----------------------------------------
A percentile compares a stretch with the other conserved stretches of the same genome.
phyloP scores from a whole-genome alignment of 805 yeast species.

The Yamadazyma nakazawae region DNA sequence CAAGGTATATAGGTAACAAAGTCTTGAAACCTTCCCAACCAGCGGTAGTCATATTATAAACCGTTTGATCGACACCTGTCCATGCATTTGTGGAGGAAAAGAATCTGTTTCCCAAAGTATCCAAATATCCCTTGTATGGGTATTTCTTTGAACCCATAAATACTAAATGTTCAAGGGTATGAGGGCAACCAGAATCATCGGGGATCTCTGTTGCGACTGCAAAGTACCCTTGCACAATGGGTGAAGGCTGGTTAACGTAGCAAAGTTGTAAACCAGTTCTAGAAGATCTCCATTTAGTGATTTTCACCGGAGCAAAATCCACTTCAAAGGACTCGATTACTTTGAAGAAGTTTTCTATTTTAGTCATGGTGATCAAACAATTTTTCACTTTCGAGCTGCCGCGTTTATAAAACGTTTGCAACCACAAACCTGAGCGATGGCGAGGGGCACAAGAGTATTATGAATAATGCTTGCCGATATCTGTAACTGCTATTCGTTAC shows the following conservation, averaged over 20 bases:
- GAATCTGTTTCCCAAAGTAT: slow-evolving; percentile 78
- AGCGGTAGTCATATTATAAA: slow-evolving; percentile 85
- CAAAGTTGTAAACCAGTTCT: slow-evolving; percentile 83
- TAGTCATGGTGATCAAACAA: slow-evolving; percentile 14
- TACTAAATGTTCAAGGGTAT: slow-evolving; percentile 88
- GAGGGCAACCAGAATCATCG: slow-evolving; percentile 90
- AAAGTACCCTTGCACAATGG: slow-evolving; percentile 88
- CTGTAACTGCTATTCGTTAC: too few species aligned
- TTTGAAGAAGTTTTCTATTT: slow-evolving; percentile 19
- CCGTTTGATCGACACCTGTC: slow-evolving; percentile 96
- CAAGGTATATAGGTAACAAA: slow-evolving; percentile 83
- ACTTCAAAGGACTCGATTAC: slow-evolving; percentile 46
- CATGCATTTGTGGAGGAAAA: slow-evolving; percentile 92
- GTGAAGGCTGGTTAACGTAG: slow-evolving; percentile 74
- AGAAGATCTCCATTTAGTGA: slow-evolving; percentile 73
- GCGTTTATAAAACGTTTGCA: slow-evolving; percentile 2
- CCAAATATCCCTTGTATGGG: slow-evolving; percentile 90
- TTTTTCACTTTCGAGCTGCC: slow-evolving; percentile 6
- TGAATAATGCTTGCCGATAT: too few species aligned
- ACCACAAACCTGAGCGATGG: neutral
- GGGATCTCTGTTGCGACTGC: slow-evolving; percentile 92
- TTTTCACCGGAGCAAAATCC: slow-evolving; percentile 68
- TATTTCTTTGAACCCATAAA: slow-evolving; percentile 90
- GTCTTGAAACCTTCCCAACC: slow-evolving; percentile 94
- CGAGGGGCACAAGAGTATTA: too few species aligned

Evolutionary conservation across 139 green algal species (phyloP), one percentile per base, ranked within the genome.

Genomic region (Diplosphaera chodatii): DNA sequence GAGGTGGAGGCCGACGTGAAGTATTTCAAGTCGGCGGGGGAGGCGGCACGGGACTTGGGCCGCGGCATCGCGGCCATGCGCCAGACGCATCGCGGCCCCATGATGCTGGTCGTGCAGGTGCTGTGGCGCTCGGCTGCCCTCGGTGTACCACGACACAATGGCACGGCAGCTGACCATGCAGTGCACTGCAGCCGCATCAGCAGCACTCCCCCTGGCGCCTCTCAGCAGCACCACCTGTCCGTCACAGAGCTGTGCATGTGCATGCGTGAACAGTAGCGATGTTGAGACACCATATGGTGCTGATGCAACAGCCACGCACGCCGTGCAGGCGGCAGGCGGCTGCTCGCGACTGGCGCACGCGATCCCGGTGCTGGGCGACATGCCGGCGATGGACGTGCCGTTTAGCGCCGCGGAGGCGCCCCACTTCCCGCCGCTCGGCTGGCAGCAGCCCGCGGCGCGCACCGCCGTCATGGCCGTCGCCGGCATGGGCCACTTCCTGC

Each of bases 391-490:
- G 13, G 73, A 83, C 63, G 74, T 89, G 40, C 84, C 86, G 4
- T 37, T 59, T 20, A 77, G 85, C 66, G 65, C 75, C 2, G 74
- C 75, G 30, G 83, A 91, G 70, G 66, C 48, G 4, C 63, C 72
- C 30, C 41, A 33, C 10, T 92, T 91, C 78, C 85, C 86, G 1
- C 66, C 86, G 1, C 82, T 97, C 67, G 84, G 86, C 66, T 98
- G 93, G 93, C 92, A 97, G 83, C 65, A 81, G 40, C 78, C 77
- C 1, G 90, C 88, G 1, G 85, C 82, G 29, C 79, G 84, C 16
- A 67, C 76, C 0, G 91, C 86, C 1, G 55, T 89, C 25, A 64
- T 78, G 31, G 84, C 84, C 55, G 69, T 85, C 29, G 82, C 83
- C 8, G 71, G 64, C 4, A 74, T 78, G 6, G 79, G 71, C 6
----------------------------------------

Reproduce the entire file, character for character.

A percentile compares a stretch with the other conserved stretches of the same genome.
phyloP scores from a whole-genome alignment of 805 yeast species.

The Yamadazyma nakazawae region DNA sequence CAAGGTATATAGGTAACAAAGTCTTGAAACCTTCCCAACCAGCGGTAGTCATATTATAAACCGTTTGATCGACACCTGTCCATGCATTTGTGGAGGAAAAGAATCTGTTTCCCAAAGTATCCAAATATCCCTTGTATGGGTATTTCTTTGAACCCATAAATACTAAATGTTCAAGGGTATGAGGGCAACCAGAATCATCGGGGATCTCTGTTGCGACTGCAAAGTACCCTTGCACAATGGGTGAAGGCTGGTTAACGTAGCAAAGTTGTAAACCAGTTCTAGAAGATCTCCATTTAGTGATTTTCACCGGAGCAAAATCCACTTCAAAGGACTCGATTACTTTGAAGAAGTTTTCTATTTTAGTCATGGTGATCAAACAATTTTTCACTTTCGAGCTGCCGCGTTTATAAAACGTTTGCAACCACAAACCTGAGCGATGGCGAGGGGCACAAGAGTATTATGAATAATGCTTGCCGATATCTGTAACTGCTATTCGTTAC shows the following conservation, averaged over 20 bases:
- GAATCTGTTTCCCAAAGTAT: slow-evolving; percentile 78
- AGCGGTAGTCATATTATAAA: slow-evolving; percentile 85
- CAAAGTTGTAAACCAGTTCT: slow-evolving; percentile 83
- TAGTCATGGTGATCAAACAA: slow-evolving; percentile 14
- TACTAAATGTTCAAGGGTAT: slow-evolving; percentile 88
- GAGGGCAACCAGAATCATCG: slow-evolving; percentile 90
- AAAGTACCCTTGCACAATGG: slow-evolving; percentile 88
- CTGTAACTGCTATTCGTTAC: too few species aligned
- TTTGAAGAAGTTTTCTATTT: slow-evolving; percentile 19
- CCGTTTGATCGACACCTGTC: slow-evolving; percentile 96
- CAAGGTATATAGGTAACAAA: slow-evolving; percentile 83
- ACTTCAAAGGACTCGATTAC: slow-evolving; percentile 46
- CATGCATTTGTGGAGGAAAA: slow-evolving; percentile 92
- GTGAAGGCTGGTTAACGTAG: slow-evolving; percentile 74
- AGAAGATCTCCATTTAGTGA: slow-evolving; percentile 73
- GCGTTTATAAAACGTTTGCA: slow-evolving; percentile 2
- CCAAATATCCCTTGTATGGG: slow-evolving; percentile 90
- TTTTTCACTTTCGAGCTGCC: slow-evolving; percentile 6
- TGAATAATGCTTGCCGATAT: too few species aligned
- ACCACAAACCTGAGCGATGG: neutral
- GGGATCTCTGTTGCGACTGC: slow-evolving; percentile 92
- TTTTCACCGGAGCAAAATCC: slow-evolving; percentile 68
- TATTTCTTTGAACCCATAAA: slow-evolving; percentile 90
- GTCTTGAAACCTTCCCAACC: slow-evolving; percentile 94
- CGAGGGGCACAAGAGTATTA: too few species aligned

Evolutionary conservation across 139 green algal species (phyloP), one percentile per base, ranked within the genome.

Genomic region (Diplosphaera chodatii): DNA sequence GAGGTGGAGGCCGACGTGAAGTATTTCAAGTCGGCGGGGGAGGCGGCACGGGACTTGGGCCGCGGCATCGCGGCCATGCGCCAGACGCATCGCGGCCCCATGATGCTGGTCGTGCAGGTGCTGTGGCGCTCGGCTGCCCTCGGTGTACCACGACACAATGGCACGGCAGCTGACCATGCAGTGCACTGCAGCCGCATCAGCAGCACTCCCCCTGGCGCCTCTCAGCAGCACCACCTGTCCGTCACAGAGCTGTGCATGTGCATGCGTGAACAGTAGCGATGTTGAGACACCATATGGTGCTGATGCAACAGCCACGCACGCCGTGCAGGCGGCAGGCGGCTGCTCGCGACTGGCGCACGCGATCCCGGTGCTGGGCGACATGCCGGCGATGGACGTGCCGTTTAGCGCCGCGGAGGCGCCCCACTTCCCGCCGCTCGGCTGGCAGCAGCCCGCGGCGCGCACCGCCGTCATGGCCGTCGCCGGCATGGGCCACTTCCTGC

Each of bases 391-490:
- G 13, G 73, A 83, C 63, G 74, T 89, G 40, C 84, C 86, G 4
- T 37, T 59, T 20, A 77, G 85, C 66, G 65, C 75, C 2, G 74
- C 75, G 30, G 83, A 91, G 70, G 66, C 48, G 4, C 63, C 72
- C 30, C 41, A 33, C 10, T 92, T 91, C 78, C 85, C 86, G 1
- C 66, C 86, G 1, C 82, T 97, C 67, G 84, G 86, C 66, T 98
- G 93, G 93, C 92, A 97, G 83, C 65, A 81, G 40, C 78, C 77
- C 1, G 90, C 88, G 1, G 85, C 82, G 29, C 79, G 84, C 16
- A 67, C 76, C 0, G 91, C 86, C 1, G 55, T 89, C 25, A 64
- T 78, G 31, G 84, C 84, C 55, G 69, T 85, C 29, G 82, C 83
- C 8, G 71, G 64, C 4, A 74, T 78, G 6, G 79, G 71, C 6